NAVTEX is an international automated medium frequency direct-printing service for delivery of navigational and meteorological warnings and forecasts, as well as urgent marine safety information to ships. It was developed to provide a low-cost, simple, and automated means of receiving this information aboard ships at sea within approximately 370 km (200 nautical miles) of shore. NAVTEX stations in the U.S. are operated by the U.S. Coast Guard. There are no user fees associated with receiving NAVTEX broadcasts.
NAVTEX is a major element of the Global Maritime Distress Safety System (GMDSS). NAVTEX receivers which are approved for GMDSS contain an internal printer and cost between $800-$1500. A new generation of NAVTEX receivers intended for non-GMDSS applications such as the recreational community is now entering the marketplace. These receivers include such features as LCD screens and RS-232 output and have a purchase price in the $300-$500 range.
Every NAVTEX message is preceded by a four character header B(1)B(2)B(3)B(4). B(1) is an alpha character identifying the station, and B(2) is an alpha character used to identify the subject of the message. Receivers use these characters to reject messages from stations or concerning subjects of no interest to the user. B(3)B(4) are two-digit numerics identifying individual messages, used by receivers to keep already received messages from being repeated. For example, a message preceded by the characters FE01 from a U.S. NAVTEX Station indicate that this is a weather forecast message from Boston MA.
Subject indicator character B(2)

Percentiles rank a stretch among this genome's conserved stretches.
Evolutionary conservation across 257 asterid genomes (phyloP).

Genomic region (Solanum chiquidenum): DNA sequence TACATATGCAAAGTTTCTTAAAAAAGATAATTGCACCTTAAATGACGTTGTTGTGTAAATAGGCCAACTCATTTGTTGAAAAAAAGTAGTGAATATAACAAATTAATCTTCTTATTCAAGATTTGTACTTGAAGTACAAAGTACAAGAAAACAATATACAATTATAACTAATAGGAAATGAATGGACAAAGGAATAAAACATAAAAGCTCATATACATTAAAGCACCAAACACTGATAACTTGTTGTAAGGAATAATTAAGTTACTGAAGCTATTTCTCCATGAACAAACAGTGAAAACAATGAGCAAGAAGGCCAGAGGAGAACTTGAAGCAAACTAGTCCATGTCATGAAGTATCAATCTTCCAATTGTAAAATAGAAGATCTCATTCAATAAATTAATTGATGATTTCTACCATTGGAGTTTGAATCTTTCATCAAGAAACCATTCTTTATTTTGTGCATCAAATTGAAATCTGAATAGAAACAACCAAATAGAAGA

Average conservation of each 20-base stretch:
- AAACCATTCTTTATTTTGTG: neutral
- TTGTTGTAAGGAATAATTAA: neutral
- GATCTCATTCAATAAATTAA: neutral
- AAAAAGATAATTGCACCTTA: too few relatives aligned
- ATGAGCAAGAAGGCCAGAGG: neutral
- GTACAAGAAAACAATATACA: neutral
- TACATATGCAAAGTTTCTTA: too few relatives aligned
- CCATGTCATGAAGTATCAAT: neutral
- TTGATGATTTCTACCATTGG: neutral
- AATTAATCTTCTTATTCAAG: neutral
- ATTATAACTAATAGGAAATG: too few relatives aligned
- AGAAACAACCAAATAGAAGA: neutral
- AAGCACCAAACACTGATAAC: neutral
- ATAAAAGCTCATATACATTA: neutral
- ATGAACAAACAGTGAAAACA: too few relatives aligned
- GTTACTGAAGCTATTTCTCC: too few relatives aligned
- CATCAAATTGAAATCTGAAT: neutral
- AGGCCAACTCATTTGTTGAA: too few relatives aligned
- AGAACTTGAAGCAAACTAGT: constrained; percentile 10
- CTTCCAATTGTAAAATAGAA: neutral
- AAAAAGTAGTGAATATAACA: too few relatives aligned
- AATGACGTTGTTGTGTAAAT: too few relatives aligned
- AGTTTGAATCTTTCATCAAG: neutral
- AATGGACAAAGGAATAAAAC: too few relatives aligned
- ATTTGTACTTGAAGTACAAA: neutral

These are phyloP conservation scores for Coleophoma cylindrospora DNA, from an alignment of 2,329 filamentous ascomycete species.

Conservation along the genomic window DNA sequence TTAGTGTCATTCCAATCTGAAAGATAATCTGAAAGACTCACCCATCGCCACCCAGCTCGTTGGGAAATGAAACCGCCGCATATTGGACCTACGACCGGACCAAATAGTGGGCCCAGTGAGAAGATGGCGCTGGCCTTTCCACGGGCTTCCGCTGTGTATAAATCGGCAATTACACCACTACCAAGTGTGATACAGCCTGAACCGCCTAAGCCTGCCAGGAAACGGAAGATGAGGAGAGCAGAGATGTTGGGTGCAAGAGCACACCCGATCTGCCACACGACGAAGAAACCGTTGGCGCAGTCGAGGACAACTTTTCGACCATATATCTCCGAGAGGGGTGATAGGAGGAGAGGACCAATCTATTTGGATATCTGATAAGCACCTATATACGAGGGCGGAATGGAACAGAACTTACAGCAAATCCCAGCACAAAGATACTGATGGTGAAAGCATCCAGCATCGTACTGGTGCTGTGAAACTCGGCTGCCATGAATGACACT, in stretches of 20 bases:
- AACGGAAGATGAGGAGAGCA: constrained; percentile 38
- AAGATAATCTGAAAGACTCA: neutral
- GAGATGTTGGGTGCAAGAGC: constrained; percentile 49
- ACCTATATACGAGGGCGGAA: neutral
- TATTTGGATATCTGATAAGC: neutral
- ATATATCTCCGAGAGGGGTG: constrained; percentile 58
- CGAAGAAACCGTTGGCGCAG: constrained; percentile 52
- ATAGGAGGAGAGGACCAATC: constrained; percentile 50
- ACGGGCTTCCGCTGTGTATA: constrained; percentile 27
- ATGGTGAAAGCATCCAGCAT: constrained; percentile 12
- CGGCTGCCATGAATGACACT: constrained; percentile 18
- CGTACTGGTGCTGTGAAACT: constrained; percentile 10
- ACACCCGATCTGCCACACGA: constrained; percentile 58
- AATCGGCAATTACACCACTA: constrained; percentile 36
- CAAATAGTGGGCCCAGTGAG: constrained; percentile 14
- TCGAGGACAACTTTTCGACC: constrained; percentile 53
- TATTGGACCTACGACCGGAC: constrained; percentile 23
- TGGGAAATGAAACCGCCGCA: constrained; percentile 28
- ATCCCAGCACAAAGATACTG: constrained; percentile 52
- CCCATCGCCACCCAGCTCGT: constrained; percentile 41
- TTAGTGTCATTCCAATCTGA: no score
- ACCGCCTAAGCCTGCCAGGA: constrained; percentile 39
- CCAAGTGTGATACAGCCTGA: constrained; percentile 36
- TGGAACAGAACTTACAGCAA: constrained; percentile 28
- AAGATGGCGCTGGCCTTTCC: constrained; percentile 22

The subject indicator character is used by the receiver to identify different classes of messages below. The indicator is also used to reject messages concerning certain optional subjects which are not required by the ship (e.g. LORAN C messages might be rejected in a ship which is not fitted with a LORAN C receiver). Receivers also use the B(2) character to identify messages which, because of their importance, may not be rejected (designated by an asterisk).
NAVTEX broadcasts use following subject indicator characters:
- A = Navigational warnings *
- B = Meteorological warnings *
- C = Ice reports
- D = Search & rescue information, and pirate warnings *
- E = Meteorological forecasts
- F = Pilot service messages
- G = DECCA messages
- H = LORAN messages
- I = OMEGA messages (note OMEGA has been discontinued)
- J = SATNAV messages (i.e. GPS or GLONASS)
- L = Navigational warnings - additional to letter A (Should not be rejected by the receiver)
- V = Notice to fishermen (U.S. only - currently not used)
- W = Environmental (U.S. only - currently not used)
- X } Special services - allocation by IMO NAVTEX Panel
- Y }
- Z = No message on hand
Note: The subject indicator characters B, F and G are normally not used in the U.S. Since the National Weather Service normally includes meteorological warnings in forecast messages, meteorological warnings are broadcast using the subject indicator character E. U.S. Coast Guard District Broadcast Notices to Mariners affecting ships outside the line of demarcation, and inside the line of demarcation in areas where deep draft vessels operate, use the subject indicator character A.
NAVTEX uses frequencies near the old 500 kHz international distress channel. All NAVTEX broadcasts are made on 518 kHz, using narrow-band direct printing 7-unit forward error correcting (FEC or Mode B) transmission. This type of transmission is also used by Amateur Radio service (AMTOR ). Broadcasts use 100 baud FSK modulation, with a frequency shift of 170 Hz. An alternate frequency of 490 kHz is available for broadcasts in local languages. It is not used in the U.S.
NAVTEX-type Marine Safety Information transmissions also take place on HF at 4209.5 kHz using FEC mode.